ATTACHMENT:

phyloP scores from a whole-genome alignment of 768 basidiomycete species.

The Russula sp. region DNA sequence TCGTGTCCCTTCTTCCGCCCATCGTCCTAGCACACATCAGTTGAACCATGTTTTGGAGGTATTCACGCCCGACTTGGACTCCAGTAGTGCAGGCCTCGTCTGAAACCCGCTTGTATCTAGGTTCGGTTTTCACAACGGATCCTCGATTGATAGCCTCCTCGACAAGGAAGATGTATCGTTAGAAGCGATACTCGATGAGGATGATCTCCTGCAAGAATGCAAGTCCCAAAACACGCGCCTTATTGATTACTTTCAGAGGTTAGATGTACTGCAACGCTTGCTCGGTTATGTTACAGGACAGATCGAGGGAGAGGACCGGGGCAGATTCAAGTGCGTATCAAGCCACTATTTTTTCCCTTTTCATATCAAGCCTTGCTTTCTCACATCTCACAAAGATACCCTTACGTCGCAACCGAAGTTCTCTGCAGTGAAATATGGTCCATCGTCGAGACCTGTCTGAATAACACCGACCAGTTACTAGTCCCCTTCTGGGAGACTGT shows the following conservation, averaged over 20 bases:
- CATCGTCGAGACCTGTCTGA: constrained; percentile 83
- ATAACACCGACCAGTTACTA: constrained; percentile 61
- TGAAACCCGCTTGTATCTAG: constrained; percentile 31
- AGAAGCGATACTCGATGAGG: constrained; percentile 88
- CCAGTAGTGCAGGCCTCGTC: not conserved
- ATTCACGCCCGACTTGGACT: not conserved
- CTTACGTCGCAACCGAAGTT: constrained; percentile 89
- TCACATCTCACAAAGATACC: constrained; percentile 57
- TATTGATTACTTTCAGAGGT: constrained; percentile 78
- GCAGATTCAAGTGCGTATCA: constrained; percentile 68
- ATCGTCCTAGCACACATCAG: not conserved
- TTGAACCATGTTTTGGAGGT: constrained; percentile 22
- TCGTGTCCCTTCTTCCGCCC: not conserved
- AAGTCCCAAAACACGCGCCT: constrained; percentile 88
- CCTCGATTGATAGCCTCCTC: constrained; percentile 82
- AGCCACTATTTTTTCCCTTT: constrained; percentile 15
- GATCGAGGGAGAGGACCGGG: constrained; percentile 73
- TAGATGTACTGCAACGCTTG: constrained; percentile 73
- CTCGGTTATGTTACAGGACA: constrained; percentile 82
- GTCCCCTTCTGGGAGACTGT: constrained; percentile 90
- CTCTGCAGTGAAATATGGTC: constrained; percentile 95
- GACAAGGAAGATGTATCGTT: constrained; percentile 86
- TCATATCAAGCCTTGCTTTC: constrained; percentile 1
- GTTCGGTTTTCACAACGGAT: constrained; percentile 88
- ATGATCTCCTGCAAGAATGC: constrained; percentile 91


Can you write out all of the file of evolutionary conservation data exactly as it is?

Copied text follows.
phyloP scores from a whole-genome alignment of 768 basidiomycete species.

The Russula sp. region DNA sequence TCGTGTCCCTTCTTCCGCCCATCGTCCTAGCACACATCAGTTGAACCATGTTTTGGAGGTATTCACGCCCGACTTGGACTCCAGTAGTGCAGGCCTCGTCTGAAACCCGCTTGTATCTAGGTTCGGTTTTCACAACGGATCCTCGATTGATAGCCTCCTCGACAAGGAAGATGTATCGTTAGAAGCGATACTCGATGAGGATGATCTCCTGCAAGAATGCAAGTCCCAAAACACGCGCCTTATTGATTACTTTCAGAGGTTAGATGTACTGCAACGCTTGCTCGGTTATGTTACAGGACAGATCGAGGGAGAGGACCGGGGCAGATTCAAGTGCGTATCAAGCCACTATTTTTTCCCTTTTCATATCAAGCCTTGCTTTCTCACATCTCACAAAGATACCCTTACGTCGCAACCGAAGTTCTCTGCAGTGAAATATGGTCCATCGTCGAGACCTGTCTGAATAACACCGACCAGTTACTAGTCCCCTTCTGGGAGACTGT shows the following conservation, averaged over 20 bases:
- CATCGTCGAGACCTGTCTGA: constrained; percentile 83
- ATAACACCGACCAGTTACTA: constrained; percentile 61
- TGAAACCCGCTTGTATCTAG: constrained; percentile 31
- AGAAGCGATACTCGATGAGG: constrained; percentile 88
- CCAGTAGTGCAGGCCTCGTC: not conserved
- ATTCACGCCCGACTTGGACT: not conserved
- CTTACGTCGCAACCGAAGTT: constrained; percentile 89
- TCACATCTCACAAAGATACC: constrained; percentile 57
- TATTGATTACTTTCAGAGGT: constrained; percentile 78
- GCAGATTCAAGTGCGTATCA: constrained; percentile 68
- ATCGTCCTAGCACACATCAG: not conserved
- TTGAACCATGTTTTGGAGGT: constrained; percentile 22
- TCGTGTCCCTTCTTCCGCCC: not conserved
- AAGTCCCAAAACACGCGCCT: constrained; percentile 88
- CCTCGATTGATAGCCTCCTC: constrained; percentile 82
- AGCCACTATTTTTTCCCTTT: constrained; percentile 15
- GATCGAGGGAGAGGACCGGG: constrained; percentile 73
- TAGATGTACTGCAACGCTTG: constrained; percentile 73
- CTCGGTTATGTTACAGGACA: constrained; percentile 82
- GTCCCCTTCTGGGAGACTGT: constrained; percentile 90
- CTCTGCAGTGAAATATGGTC: constrained; percentile 95
- GACAAGGAAGATGTATCGTT: constrained; percentile 86
- TCATATCAAGCCTTGCTTTC: constrained; percentile 1
- GTTCGGTTTTCACAACGGAT: constrained; percentile 88
- ATGATCTCCTGCAAGAATGC: constrained; percentile 91